Non-alcoholic Fatty Liver Disease
Logistic Models
Pediatrics
Diet Records
Cohort Studies
Odds Ratio
Diet
Food
Pregnancy

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@article{67efa1c7c58c4b84b67062a7ff71ef4c,
title = "Lower Fructose Intake May Help Protect Against Development of Nonalcoholic Fatty Liver in Adolescents With Obesity",
abstract = "Objectives: Although obesity is a major risk factor for nonalcoholic fatty liver (NAFL), not all individuals with obesity develop the condition, suggesting that other factors such as diet may also contribute to NAFL development. We evaluated associations between fructose and total sugar intake and subsequent diagnosis of NAFL in adolescents with obesity and without obesity in a population-based cohort. Methods: Adolescents participating in the Western Australian Pregnancy Cohort (Raine) Study completed 3-day food records and body mass index measurement at age 14 years. At age 17 years, participants underwent abdominal ultrasound to determine NAFL status. Multivariable logistic regression models were used to analyse associations between energy-adjusted fructose and total sugar intake and NAFL status. Food diaries and liver assessments were completed for 592 adolescents. Results: The prevalence of NAFL at age 17 was 12.8{\%} for the total group and 50{\%} for adolescents with obesity. Fructose intake did not significantly differ between adolescents with or without NAFL in our cohort as a whole. Among adolescents with obesity, those without NAFL had significantly lower energy-adjusted fructose intake at age 14 years compared with those with NAFL (mean±standard deviation [SD] 38.8±19.8 g/day, vs 55.7±14.4 g/day, P=0.02). Energy-adjusted fructose intake was independently associated with NAFL in adolescents with obesity (OR [odds ratio] 1.09, 95{\%} CI 1.01-1.19, P=0.03) after the adjustment for confounding factors. Energy-adjusted total sugar intake showed less significance (OR 1.03, 95{\%} CI 0.999-1.07, P=0.06). No significant associations were observed in other body mass index categories. Conclusions: Lower fructose consumption in adolescents with obesity at 14 years is associated with a decreased risk of NAFL at 17 years. Fructose rather than overall sugar intake may be more physiologically relevant in this association. {\circledC} 2014 by European Society for Pediatric Gastroenterology, Hepatology, and Nutrition and North American Society for Pediatric Gastroenterology, Hepatology, and Nutrition.",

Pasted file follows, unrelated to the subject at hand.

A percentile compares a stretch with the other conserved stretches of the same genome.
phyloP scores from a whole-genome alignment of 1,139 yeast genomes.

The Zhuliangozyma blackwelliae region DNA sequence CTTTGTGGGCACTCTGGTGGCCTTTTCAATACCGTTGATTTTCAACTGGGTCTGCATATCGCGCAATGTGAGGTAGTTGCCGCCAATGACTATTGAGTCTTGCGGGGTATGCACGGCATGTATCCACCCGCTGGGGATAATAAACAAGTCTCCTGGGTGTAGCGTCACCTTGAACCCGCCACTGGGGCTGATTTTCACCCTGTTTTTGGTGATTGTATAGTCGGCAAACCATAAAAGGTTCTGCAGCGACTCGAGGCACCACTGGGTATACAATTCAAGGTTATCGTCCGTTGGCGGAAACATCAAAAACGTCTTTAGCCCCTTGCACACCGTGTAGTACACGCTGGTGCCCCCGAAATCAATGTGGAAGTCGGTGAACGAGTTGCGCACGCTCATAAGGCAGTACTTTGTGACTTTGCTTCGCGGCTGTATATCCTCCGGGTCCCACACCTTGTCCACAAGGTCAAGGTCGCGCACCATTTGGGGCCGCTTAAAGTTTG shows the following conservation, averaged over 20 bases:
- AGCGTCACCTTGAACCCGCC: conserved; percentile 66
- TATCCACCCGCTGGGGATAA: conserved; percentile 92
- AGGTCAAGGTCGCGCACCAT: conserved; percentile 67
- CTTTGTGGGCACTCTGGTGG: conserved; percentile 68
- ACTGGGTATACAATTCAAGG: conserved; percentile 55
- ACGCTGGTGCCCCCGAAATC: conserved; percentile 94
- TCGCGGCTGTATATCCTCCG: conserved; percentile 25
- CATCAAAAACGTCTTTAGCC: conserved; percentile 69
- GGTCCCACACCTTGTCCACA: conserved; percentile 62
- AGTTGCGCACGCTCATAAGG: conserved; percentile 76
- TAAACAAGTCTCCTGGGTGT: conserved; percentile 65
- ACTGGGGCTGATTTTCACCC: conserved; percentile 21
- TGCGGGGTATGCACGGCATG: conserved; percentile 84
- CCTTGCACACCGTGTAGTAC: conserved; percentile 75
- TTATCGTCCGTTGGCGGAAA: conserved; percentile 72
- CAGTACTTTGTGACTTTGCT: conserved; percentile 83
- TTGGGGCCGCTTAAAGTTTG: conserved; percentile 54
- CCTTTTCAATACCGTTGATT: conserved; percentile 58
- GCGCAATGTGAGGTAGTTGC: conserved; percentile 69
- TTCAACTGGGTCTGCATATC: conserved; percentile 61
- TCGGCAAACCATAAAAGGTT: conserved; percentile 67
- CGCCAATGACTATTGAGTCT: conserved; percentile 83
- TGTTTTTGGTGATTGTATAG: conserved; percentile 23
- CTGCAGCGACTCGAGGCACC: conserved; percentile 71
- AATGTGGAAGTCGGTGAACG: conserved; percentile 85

author = "T.A. O'Sullivan and Wendy Oddy and Alexandra Bremner and Jill Sherriff and Ayonrinde, {Oyekoya T.} and John Olynyk and Lawrence Beilin and Trevor Mori and Leon Adams",
year = "2014",
month = "5",
doi = "10.1097/MPG.0000000000000267",